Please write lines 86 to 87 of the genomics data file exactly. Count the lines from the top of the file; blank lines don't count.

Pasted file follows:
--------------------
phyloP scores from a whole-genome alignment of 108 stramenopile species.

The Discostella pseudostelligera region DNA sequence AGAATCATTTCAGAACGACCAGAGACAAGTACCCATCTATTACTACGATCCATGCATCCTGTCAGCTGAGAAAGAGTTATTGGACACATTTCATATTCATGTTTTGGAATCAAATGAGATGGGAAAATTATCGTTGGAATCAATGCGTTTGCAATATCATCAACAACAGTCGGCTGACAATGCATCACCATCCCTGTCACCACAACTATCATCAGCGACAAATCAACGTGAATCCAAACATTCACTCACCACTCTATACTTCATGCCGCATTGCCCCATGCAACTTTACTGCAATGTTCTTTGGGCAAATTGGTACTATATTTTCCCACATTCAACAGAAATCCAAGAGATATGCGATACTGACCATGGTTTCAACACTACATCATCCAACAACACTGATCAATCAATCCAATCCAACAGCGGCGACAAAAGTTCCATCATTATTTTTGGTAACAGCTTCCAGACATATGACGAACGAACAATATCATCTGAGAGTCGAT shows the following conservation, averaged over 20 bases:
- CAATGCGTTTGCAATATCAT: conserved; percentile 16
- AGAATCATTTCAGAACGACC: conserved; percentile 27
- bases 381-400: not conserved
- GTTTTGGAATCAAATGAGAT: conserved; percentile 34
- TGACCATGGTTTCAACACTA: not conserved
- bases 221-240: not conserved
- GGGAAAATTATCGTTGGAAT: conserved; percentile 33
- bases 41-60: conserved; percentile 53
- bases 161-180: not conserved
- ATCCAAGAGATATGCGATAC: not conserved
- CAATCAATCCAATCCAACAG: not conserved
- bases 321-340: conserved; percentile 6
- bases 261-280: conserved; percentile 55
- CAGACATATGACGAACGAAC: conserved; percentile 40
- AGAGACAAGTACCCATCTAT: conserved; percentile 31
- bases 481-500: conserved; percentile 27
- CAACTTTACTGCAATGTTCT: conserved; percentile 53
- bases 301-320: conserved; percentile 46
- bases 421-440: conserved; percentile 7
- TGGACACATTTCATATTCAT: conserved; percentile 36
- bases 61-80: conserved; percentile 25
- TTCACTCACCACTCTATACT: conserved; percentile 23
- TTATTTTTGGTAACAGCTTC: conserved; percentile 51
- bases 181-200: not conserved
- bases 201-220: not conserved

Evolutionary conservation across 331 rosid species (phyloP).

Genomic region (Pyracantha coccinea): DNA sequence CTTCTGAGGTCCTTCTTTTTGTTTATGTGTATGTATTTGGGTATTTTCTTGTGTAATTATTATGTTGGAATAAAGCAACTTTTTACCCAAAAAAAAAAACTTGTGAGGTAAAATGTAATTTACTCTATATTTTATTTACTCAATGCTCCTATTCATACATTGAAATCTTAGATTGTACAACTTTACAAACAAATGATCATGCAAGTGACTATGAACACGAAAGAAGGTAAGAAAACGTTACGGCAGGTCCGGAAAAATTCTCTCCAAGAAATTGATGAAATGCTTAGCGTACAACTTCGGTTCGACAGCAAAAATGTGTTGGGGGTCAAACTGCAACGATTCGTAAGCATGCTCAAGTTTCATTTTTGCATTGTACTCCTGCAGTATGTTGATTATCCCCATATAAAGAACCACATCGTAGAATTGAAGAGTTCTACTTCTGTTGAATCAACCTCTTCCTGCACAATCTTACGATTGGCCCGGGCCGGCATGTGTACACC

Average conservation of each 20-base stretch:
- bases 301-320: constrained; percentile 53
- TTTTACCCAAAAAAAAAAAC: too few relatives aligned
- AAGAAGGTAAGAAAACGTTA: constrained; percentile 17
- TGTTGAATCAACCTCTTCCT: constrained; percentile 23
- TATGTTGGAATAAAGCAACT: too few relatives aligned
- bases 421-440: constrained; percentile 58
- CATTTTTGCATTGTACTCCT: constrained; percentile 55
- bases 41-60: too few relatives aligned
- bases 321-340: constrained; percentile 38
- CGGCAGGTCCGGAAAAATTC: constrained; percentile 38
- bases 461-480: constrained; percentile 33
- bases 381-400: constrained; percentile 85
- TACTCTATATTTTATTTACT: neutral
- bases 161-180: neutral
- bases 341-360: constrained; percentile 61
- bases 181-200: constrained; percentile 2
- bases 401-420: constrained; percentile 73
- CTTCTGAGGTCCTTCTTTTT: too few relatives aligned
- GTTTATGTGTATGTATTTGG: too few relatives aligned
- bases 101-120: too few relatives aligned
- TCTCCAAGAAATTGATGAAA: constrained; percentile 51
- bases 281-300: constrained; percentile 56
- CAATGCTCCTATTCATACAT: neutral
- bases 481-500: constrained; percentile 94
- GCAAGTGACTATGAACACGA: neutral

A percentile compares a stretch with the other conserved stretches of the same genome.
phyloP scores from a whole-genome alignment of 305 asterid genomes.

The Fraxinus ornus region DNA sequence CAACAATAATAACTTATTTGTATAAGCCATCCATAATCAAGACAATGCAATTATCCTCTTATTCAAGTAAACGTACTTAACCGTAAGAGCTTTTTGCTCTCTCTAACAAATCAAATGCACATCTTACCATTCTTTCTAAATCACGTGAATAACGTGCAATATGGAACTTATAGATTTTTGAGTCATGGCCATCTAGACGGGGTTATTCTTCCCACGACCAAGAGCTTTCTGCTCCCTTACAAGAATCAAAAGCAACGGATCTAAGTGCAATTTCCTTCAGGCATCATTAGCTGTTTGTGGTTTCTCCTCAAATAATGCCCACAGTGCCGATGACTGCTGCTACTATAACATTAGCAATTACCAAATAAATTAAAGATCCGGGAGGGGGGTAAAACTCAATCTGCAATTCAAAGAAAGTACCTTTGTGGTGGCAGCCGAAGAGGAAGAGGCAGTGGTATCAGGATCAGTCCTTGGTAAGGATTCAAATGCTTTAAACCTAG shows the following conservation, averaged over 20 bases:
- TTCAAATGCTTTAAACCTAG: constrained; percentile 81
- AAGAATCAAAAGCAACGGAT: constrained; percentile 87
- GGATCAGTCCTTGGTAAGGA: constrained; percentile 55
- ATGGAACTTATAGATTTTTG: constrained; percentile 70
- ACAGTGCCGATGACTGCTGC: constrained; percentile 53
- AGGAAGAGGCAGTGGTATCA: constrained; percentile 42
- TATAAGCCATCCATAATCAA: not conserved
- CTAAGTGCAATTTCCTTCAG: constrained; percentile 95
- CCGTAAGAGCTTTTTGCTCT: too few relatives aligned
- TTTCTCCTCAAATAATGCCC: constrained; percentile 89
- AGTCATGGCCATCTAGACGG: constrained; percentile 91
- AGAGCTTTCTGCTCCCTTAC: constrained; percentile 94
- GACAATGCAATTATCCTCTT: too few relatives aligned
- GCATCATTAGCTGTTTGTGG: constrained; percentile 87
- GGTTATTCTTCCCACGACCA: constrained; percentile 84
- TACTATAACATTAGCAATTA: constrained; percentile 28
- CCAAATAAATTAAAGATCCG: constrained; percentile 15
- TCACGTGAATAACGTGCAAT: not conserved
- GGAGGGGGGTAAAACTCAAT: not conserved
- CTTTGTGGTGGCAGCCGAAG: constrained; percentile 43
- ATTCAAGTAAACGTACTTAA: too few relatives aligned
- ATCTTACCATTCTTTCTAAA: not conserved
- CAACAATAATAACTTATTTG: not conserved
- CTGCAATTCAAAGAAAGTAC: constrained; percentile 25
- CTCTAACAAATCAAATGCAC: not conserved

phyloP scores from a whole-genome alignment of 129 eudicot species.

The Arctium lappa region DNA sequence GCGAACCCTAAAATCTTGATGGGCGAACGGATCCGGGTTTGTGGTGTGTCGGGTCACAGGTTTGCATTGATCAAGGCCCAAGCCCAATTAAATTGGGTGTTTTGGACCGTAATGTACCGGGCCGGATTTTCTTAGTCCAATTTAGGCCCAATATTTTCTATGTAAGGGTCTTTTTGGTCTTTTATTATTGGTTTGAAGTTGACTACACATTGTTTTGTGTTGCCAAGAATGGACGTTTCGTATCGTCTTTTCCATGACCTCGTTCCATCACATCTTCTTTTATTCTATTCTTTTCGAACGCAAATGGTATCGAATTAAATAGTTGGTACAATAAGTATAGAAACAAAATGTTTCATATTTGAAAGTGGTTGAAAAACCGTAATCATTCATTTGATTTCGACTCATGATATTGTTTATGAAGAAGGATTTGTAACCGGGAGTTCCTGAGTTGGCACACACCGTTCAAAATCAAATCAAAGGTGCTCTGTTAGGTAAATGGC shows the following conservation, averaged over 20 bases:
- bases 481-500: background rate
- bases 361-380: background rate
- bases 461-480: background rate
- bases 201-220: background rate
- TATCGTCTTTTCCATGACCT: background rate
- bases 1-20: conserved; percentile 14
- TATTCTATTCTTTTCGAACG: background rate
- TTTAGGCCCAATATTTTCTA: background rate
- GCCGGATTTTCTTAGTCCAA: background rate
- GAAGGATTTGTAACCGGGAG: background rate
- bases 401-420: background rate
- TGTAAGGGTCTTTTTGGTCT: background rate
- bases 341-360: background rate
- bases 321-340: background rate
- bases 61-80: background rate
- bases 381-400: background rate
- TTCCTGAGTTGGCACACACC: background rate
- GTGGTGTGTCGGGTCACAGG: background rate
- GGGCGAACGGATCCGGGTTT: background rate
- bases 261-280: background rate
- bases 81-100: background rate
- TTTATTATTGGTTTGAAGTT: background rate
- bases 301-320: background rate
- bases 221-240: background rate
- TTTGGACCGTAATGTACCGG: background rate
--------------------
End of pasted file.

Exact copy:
- bases 481-500: background rate
- bases 361-380: background rate